Q: Tell us what you did, as a kid, if you can remember.
I was something of a neighborhood bully. We would extort ice cream money, like there was like a local gang for the six year-olds and five year-olds and so I took after my brother, my brother’s super wild. Like everybody in the neighborhood would know him and he would beat the hell out of kids and then I would just kinda follow in his footsteps. Like the quote-unquote rich kids, the kids who had connections with the Communist party or whatever it is like we would extort ice cream money, harass them, we did all kinds of things with the neighbors and stuff like that. We were basically raised by the neighbors here who would bring things back and tell my mom whatever it is. But my mom couldn’t be present most of the time so yeah. And that theme of kind of being like rug rats, being raised by the street life and stuff like that continued when we became refugees in Indonesia. But just those are some of my memories, and last thing I was going to say this too, actually we were also raised by my aunt and uncle and they actually had like a much more intact family. For my mom it was really hard, if you don’t have a male attached to you in Vietnam, that’s the sexism in Vietnam, you’re just not seen as an entity and so my siblings and I were partially raised by my aunt and uncle and they had like three kids and I distinctly remember just the unfairness because we didn’t have anyone to fend for us so like if there was good food or whatever it is, then my aunt and uncle, their kids got everything and so like there was nobody to fend for us and later on I’ll share some pictures when I was a kid, I have just a handful of pictures so you can kind of see what that little bully at five or six looked like.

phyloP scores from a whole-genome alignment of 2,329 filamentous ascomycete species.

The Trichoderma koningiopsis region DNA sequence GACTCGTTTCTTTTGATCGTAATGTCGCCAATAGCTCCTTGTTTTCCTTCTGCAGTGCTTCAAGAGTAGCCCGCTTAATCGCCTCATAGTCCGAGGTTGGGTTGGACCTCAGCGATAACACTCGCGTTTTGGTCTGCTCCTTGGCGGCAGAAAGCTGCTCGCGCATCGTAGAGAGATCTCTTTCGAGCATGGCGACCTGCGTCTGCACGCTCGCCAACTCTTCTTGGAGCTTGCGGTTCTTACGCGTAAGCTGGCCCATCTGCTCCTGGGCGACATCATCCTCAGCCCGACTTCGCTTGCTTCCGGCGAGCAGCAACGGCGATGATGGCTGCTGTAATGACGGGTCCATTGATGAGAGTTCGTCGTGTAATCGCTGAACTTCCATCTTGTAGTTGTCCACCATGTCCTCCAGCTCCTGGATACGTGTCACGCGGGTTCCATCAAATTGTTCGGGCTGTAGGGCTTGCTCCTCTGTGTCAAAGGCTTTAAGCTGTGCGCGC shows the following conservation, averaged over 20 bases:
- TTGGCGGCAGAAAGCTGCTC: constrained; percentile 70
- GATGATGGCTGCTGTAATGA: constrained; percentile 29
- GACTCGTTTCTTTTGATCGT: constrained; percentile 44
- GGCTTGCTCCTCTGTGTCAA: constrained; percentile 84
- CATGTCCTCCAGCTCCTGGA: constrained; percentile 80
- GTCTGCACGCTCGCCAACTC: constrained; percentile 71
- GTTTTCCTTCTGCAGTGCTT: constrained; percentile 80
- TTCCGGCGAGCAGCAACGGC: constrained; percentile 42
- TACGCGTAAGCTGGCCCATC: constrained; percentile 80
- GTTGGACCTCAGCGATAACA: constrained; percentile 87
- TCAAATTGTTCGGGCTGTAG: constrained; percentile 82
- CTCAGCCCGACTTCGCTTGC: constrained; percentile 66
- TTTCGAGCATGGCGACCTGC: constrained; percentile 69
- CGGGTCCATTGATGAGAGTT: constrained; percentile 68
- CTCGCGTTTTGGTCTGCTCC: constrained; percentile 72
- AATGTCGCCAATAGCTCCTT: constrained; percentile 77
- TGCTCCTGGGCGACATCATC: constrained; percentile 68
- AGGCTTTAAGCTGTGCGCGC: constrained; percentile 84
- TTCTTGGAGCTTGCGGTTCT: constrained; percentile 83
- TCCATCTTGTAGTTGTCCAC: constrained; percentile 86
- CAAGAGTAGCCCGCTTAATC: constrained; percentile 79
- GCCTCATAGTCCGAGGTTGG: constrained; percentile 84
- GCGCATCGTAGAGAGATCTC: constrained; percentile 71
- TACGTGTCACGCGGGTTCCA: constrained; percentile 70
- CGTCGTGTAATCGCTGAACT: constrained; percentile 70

Q: What were the circumstances that led you to leave Vietnam? How old were you?
So I left when I was seven. This is 1982, and I’m going to look at some of my notes here for the specifics, but the circumstances were that basically if you, because my father was a private with the South Vietnamese Army, because of our political ties alone, you have to have connections in Vietnam. If you’re not with the Communist party, you can’t get the education or the job opportunities. But the weird thing with my family, my mom’s side of the family we have actually my oldest uncle is a really high ranking Communist official. So it’s a split, and I think that’s the case pretty much for a lot of Vietnamese families where like half of your family is Communist and the other half is not and so in fighting that happens in the families and so for my mom like even though she comes from family with money because they were all business people, very shrewd and very frugal. That’s something you need to know too, the stereotypes about the Northerners, the Central Region folks, and then the South. So the Bac–North–, Bac Giang is mid region, and then Nam is the South, they characterize the people. So my mom comes from a family, they’re just like super cheap and able to save up a lot of money and this is important in terms of the refugee experience because you need to have money in order to get people onto the boats and its a thousand dollars at this time per head, per person which is huge and we’re talking about they have to sell it in terms of gold and stuff like that and so like just the fact that we even have the house in Saigon tells you that we have money in contrast to lots of other people. So but anyways the risk there was basically gonna be my mom, being a single mother of three working at this cotton factory and having no opportunities to get ahead, so it was basically you slowly die out here as this non-entity if you remain in Vietnam or you basically have to give into the Communist party and join which by the way my paternal side, my aunt did. She’s like a multi-millionaire now over there, just to give you an idea of how far ahead you can get. And lots of people won’t join because of their desire for vengeance because of their loss of families and stuff.
Q:How did you escape?